The simple fact that these examples and a few other notables are practically in single figures sadly gives science fiction the same kind of hit rate as a professional clairvoyant. However, in constantly predicting and even advocating a wealth of futures, we might just have contributed to the expectation that change is constant and volatile.  Preparing people to accept that their future is largely unknowable, and having them deal with that, isn’t a bad legacy after all.

“The Abyss Beyond Dreams” by Peter F Hamilton is out now

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Shami Chakrabarti’s fall from grace: how a liberal hero lost her reputation

Once, it was trendy to say you liked the former director of Liberty. No longer.

It might be hard to remember now, but there was a time when it was trendy to like Shami Chakrabarti. In the mid-2000s, amid the Iraq War backlash and the furore over identity cards, speaking well of the barrister and head of the human rights campaign group Liberty was a handy way of displaying liberal credentials. She was everywhere: Question Time, Desert Island Discs, Have I Got News For You. A young indie band from Worcester called the Dastards was so keen on her that it even wrote a song about her. It included the lyric: “I turn on my TV/The only one I want to see/Is Shami Chakrabarti.”

The daughter of Bengali immigrants, Chakrabarti was born and brought up in the outer-London borough of Harrow, where she attended a comprehensive school before studying law at the London School of Economics. Her background was a great strength of her campaigning, and during the most authoritarian years of New Labour government she burnished her reputation.

Fast-forward to 13 September 2016, when Chakrabarti made her House of Lords debut as a Labour peer. Baroness Chakrabarti of Kennington wore a sombre expression and a rope of pearls looped round her throat beneath her ermine robe. It was hard to recognise the civil liberties campaigner who was once called “an anarchist in a barrister’s wig” by Loaded magazine.

Yet Chakrabarti has also been cast in another role that is far less desirable than a seat in the Lords: that of a hypocrite. On 29 April this year, Jeremy Corbyn announced that Chakrabarti would chair an independent inquiry into anti-Semitism and other forms of racism in the Labour Party. The inquiry was prompted by the suspensions of Naz Shah, the MP for Bradford West, and Ken Livingstone, for making offensive remarks that were condemned as anti-Semitic. On 16 May Chakrabarti announced that she was joining Labour to gain members’ “trust and confidence”. She said that she would still run the inquiry “without fear or favour”.

The Chakrabarti inquiry delivered its findings on 30 June at a press conference in Westminster. The atmosphere was febrile – there were verbal clashes between the activists and journalists present, and the Jewish Labour MP Ruth Smeeth was reduced to tears. The report stated that Labour “is not overrun by anti-Semitism, Islamophobia or other forms of racism” but that there was an “occasionally toxic atmosphere”. It listed examples of “hateful language” and called on party members to “resist the use of Hitler, Nazi and Holocaust metaphors, distortions and comparisons”. Many Labour supporters were surprised that the report’s 20 recommendations did not include lifetime bans for members found to have shown anti-Semitic behaviour.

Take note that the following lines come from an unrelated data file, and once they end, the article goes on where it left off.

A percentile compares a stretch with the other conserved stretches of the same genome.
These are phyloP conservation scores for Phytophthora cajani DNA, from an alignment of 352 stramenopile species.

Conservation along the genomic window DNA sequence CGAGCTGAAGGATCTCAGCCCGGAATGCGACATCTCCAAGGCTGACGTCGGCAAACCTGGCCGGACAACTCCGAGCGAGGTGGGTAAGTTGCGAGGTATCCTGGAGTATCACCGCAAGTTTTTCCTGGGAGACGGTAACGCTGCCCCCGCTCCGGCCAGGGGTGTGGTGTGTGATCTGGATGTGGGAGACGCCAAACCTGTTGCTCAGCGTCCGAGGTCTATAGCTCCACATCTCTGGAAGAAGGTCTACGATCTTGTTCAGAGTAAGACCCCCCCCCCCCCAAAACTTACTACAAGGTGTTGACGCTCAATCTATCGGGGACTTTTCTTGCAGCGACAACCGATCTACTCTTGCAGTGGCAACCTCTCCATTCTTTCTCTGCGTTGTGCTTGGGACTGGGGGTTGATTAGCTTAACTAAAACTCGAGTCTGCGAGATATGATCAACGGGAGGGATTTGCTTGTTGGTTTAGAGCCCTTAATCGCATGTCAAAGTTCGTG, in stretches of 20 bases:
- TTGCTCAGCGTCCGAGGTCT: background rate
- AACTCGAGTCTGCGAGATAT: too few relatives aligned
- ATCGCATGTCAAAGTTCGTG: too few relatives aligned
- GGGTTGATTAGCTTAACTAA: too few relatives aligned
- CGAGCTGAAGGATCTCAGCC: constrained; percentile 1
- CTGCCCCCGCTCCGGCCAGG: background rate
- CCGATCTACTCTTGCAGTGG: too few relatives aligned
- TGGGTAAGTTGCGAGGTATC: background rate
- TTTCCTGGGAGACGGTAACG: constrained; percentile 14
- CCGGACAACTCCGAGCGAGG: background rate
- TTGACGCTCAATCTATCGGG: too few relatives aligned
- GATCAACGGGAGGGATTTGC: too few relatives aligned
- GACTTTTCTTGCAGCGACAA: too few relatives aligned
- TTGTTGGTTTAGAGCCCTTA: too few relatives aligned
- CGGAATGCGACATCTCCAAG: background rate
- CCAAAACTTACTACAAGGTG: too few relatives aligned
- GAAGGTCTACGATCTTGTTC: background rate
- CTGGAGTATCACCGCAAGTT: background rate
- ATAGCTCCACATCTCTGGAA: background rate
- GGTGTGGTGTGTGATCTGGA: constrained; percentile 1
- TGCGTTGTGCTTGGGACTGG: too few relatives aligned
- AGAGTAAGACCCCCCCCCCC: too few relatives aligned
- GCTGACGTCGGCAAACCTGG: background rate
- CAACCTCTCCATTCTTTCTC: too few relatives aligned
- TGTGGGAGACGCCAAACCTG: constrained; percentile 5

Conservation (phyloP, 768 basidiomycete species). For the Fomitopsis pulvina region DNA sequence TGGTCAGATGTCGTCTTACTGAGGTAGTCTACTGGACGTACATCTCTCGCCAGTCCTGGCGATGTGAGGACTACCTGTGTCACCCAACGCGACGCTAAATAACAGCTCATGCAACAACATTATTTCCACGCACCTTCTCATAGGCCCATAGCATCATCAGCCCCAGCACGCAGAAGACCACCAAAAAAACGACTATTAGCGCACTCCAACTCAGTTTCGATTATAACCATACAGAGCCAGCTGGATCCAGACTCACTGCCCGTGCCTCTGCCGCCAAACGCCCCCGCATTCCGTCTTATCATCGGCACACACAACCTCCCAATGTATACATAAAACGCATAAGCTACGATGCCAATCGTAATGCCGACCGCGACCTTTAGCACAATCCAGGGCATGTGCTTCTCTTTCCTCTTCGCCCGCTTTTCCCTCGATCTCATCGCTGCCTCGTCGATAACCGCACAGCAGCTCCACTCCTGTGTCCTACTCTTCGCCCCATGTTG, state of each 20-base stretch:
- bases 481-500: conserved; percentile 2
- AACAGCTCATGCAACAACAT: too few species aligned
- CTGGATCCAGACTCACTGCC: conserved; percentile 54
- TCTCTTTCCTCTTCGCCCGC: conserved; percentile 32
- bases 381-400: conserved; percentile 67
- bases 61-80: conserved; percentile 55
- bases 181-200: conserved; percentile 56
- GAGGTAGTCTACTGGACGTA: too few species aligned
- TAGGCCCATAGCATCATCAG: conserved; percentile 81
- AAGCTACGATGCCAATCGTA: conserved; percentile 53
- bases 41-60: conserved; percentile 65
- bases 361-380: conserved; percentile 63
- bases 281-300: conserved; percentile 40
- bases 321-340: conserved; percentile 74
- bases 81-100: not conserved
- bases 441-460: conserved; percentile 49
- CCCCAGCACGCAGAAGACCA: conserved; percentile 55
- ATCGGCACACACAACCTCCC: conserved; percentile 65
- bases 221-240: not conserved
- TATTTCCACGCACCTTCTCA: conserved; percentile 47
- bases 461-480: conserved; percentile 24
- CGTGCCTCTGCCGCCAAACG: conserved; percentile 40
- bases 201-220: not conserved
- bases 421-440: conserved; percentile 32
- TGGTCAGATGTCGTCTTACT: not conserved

Then, on 4 August, it was revealed that Chakrabarti was the sole Labour appointment to the House of Lords in David Cameron’s resignation honours. Both Chakrabarti and Corbyn have denied that the peerage was discussed during the anti-Semitism inquiry. But critics suggested that her acceptance undermined the report and its independence.

In particular, it attracted criticism from members of the UK’s Jewish community. Marie van der Zyl, vice-president of the Board of Deputies of British Jews, said: “This ‘whitewash for peerages’ is a scandal that surely raises serious questions about the integrity of Ms Chakrabarti, her inquiry and the Labour leadership.” A home affairs select committee report into anti-Semitism in the UK has since found that there were grave failings in the report for Labour.

Two further incidents contributed to the decline in Chakrabarti’s reputation: her arrival on Corbyn’s front bench as shadow attorney general and the revelation that her son attends the selective Dulwich College, which costs almost £19,000 a year in fees for day pupils (£39,000 for full boarders). She said that she “absolutely” supports Labour’s opposition to grammar schools but defended her choice to pay for selective education.

Chakrabarti told ITV’s Peston on Sunday: “I live in a nice big house and eat nice food, and my neighbours are homeless and go to food banks. Does that make me a hypocrite, or does it make me someone who is trying to do best, not just for my own family, but for other people’s families, too?”

This was the end for many of those who had respected Chakrabarti – the whisper of hypocrisy became a roar. As the Times columnist Carol Midgley wrote: “You can’t with a straight face champion equality while choosing privilege for yourself.”

Hypocrisy is a charge that has dogged the left for decades (both Diane Abbott and Harriet Harman have fallen foul of the selective school problem). The trouble with having principles, it is said, is that you have to live up to them. Unlike the right, the left prizes purity in its politicians, as Jeremy Corbyn’s squeaky-clean political image shows. Shami Chakrabarti started the year with a campaigning reputation to rival that of the Labour leader, but her poor decisions have all but destroyed her. It’s difficult to recall a time when a liberal icon has fallen so far, so fast. 

Caroline Crampton is assistant editor of the New Statesman.

This article first appeared in the 20 October 2016 issue of the New Statesman, Brothers in blood